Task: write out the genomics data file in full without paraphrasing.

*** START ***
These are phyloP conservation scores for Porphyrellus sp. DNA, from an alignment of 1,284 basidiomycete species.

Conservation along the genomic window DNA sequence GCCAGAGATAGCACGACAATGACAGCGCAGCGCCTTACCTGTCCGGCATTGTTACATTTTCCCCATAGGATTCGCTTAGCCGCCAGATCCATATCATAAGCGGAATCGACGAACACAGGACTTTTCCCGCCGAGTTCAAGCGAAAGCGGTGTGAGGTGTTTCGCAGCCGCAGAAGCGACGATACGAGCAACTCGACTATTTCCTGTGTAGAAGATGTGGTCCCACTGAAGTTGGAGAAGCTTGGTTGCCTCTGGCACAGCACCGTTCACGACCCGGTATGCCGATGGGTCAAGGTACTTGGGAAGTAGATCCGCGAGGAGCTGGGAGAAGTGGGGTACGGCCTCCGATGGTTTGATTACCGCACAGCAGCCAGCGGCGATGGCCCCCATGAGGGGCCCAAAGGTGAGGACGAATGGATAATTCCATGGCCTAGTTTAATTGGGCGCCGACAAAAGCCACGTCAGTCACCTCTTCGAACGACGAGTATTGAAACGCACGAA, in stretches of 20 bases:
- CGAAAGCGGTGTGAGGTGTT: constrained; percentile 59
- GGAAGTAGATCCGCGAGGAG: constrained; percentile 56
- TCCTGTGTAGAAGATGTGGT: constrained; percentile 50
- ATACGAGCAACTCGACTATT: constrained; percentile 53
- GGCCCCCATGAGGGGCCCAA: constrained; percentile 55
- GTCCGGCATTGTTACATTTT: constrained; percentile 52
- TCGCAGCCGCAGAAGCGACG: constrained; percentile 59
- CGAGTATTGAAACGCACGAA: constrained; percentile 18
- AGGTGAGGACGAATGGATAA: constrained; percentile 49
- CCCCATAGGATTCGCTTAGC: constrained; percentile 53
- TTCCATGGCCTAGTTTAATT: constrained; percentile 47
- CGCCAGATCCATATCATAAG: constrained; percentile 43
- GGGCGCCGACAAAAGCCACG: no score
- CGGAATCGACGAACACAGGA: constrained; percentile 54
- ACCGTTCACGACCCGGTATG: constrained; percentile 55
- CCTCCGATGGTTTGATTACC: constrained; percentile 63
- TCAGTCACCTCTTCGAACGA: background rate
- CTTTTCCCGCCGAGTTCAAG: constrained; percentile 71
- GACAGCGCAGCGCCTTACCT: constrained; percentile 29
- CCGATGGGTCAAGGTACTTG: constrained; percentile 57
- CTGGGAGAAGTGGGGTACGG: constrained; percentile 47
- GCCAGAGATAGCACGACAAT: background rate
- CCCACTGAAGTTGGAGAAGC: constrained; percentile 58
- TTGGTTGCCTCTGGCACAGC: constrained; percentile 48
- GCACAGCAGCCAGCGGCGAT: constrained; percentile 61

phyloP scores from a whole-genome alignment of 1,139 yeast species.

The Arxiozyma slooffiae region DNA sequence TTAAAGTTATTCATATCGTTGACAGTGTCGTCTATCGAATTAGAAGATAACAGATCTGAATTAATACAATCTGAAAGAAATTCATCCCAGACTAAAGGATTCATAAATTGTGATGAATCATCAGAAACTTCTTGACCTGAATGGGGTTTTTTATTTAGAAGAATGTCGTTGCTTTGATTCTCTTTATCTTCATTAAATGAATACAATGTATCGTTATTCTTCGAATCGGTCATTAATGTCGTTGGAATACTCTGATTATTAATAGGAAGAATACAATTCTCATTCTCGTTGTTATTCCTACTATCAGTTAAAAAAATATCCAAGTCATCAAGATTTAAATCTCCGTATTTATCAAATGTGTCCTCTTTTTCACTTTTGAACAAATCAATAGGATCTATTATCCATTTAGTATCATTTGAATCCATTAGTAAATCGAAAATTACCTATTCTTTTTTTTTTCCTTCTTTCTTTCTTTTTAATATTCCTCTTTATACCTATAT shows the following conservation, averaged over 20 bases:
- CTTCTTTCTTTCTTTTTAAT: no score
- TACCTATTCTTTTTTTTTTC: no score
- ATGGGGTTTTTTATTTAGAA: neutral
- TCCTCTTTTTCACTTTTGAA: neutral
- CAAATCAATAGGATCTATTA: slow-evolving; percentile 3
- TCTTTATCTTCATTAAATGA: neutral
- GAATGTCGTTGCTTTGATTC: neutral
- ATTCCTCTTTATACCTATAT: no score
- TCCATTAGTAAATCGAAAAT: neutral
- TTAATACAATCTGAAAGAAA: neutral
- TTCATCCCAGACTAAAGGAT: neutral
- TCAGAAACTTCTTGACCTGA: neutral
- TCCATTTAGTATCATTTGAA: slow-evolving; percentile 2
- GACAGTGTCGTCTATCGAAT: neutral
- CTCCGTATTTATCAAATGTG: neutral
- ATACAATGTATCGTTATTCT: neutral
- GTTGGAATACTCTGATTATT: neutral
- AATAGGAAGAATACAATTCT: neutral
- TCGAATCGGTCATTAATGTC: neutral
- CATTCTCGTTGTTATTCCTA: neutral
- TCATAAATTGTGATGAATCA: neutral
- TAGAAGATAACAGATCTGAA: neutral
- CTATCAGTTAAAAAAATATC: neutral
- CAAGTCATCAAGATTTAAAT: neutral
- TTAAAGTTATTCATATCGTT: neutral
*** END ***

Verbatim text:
These are phyloP conservation scores for Porphyrellus sp. DNA, from an alignment of 1,284 basidiomycete species.

Conservation along the genomic window DNA sequence GCCAGAGATAGCACGACAATGACAGCGCAGCGCCTTACCTGTCCGGCATTGTTACATTTTCCCCATAGGATTCGCTTAGCCGCCAGATCCATATCATAAGCGGAATCGACGAACACAGGACTTTTCCCGCCGAGTTCAAGCGAAAGCGGTGTGAGGTGTTTCGCAGCCGCAGAAGCGACGATACGAGCAACTCGACTATTTCCTGTGTAGAAGATGTGGTCCCACTGAAGTTGGAGAAGCTTGGTTGCCTCTGGCACAGCACCGTTCACGACCCGGTATGCCGATGGGTCAAGGTACTTGGGAAGTAGATCCGCGAGGAGCTGGGAGAAGTGGGGTACGGCCTCCGATGGTTTGATTACCGCACAGCAGCCAGCGGCGATGGCCCCCATGAGGGGCCCAAAGGTGAGGACGAATGGATAATTCCATGGCCTAGTTTAATTGGGCGCCGACAAAAGCCACGTCAGTCACCTCTTCGAACGACGAGTATTGAAACGCACGAA, in stretches of 20 bases:
- CGAAAGCGGTGTGAGGTGTT: constrained; percentile 59
- GGAAGTAGATCCGCGAGGAG: constrained; percentile 56
- TCCTGTGTAGAAGATGTGGT: constrained; percentile 50
- ATACGAGCAACTCGACTATT: constrained; percentile 53
- GGCCCCCATGAGGGGCCCAA: constrained; percentile 55
- GTCCGGCATTGTTACATTTT: constrained; percentile 52
- TCGCAGCCGCAGAAGCGACG: constrained; percentile 59
- CGAGTATTGAAACGCACGAA: constrained; percentile 18
- AGGTGAGGACGAATGGATAA: constrained; percentile 49
- CCCCATAGGATTCGCTTAGC: constrained; percentile 53
- TTCCATGGCCTAGTTTAATT: constrained; percentile 47
- CGCCAGATCCATATCATAAG: constrained; percentile 43
- GGGCGCCGACAAAAGCCACG: no score
- CGGAATCGACGAACACAGGA: constrained; percentile 54
- ACCGTTCACGACCCGGTATG: constrained; percentile 55
- CCTCCGATGGTTTGATTACC: constrained; percentile 63
- TCAGTCACCTCTTCGAACGA: background rate
- CTTTTCCCGCCGAGTTCAAG: constrained; percentile 71
- GACAGCGCAGCGCCTTACCT: constrained; percentile 29
- CCGATGGGTCAAGGTACTTG: constrained; percentile 57
- CTGGGAGAAGTGGGGTACGG: constrained; percentile 47
- GCCAGAGATAGCACGACAAT: background rate
- CCCACTGAAGTTGGAGAAGC: constrained; percentile 58
- TTGGTTGCCTCTGGCACAGC: constrained; percentile 48
- GCACAGCAGCCAGCGGCGAT: constrained; percentile 61

phyloP scores from a whole-genome alignment of 1,139 yeast species.

The Arxiozyma slooffiae region DNA sequence TTAAAGTTATTCATATCGTTGACAGTGTCGTCTATCGAATTAGAAGATAACAGATCTGAATTAATACAATCTGAAAGAAATTCATCCCAGACTAAAGGATTCATAAATTGTGATGAATCATCAGAAACTTCTTGACCTGAATGGGGTTTTTTATTTAGAAGAATGTCGTTGCTTTGATTCTCTTTATCTTCATTAAATGAATACAATGTATCGTTATTCTTCGAATCGGTCATTAATGTCGTTGGAATACTCTGATTATTAATAGGAAGAATACAATTCTCATTCTCGTTGTTATTCCTACTATCAGTTAAAAAAATATCCAAGTCATCAAGATTTAAATCTCCGTATTTATCAAATGTGTCCTCTTTTTCACTTTTGAACAAATCAATAGGATCTATTATCCATTTAGTATCATTTGAATCCATTAGTAAATCGAAAATTACCTATTCTTTTTTTTTTCCTTCTTTCTTTCTTTTTAATATTCCTCTTTATACCTATAT shows the following conservation, averaged over 20 bases:
- CTTCTTTCTTTCTTTTTAAT: no score
- TACCTATTCTTTTTTTTTTC: no score
- ATGGGGTTTTTTATTTAGAA: neutral
- TCCTCTTTTTCACTTTTGAA: neutral
- CAAATCAATAGGATCTATTA: slow-evolving; percentile 3
- TCTTTATCTTCATTAAATGA: neutral
- GAATGTCGTTGCTTTGATTC: neutral
- ATTCCTCTTTATACCTATAT: no score
- TCCATTAGTAAATCGAAAAT: neutral
- TTAATACAATCTGAAAGAAA: neutral
- TTCATCCCAGACTAAAGGAT: neutral
- TCAGAAACTTCTTGACCTGA: neutral
- TCCATTTAGTATCATTTGAA: slow-evolving; percentile 2
- GACAGTGTCGTCTATCGAAT: neutral
- CTCCGTATTTATCAAATGTG: neutral
- ATACAATGTATCGTTATTCT: neutral
- GTTGGAATACTCTGATTATT: neutral
- AATAGGAAGAATACAATTCT: neutral
- TCGAATCGGTCATTAATGTC: neutral
- CATTCTCGTTGTTATTCCTA: neutral
- TCATAAATTGTGATGAATCA: neutral
- TAGAAGATAACAGATCTGAA: neutral
- CTATCAGTTAAAAAAATATC: neutral
- CAAGTCATCAAGATTTAAAT: neutral
- TTAAAGTTATTCATATCGTT: neutral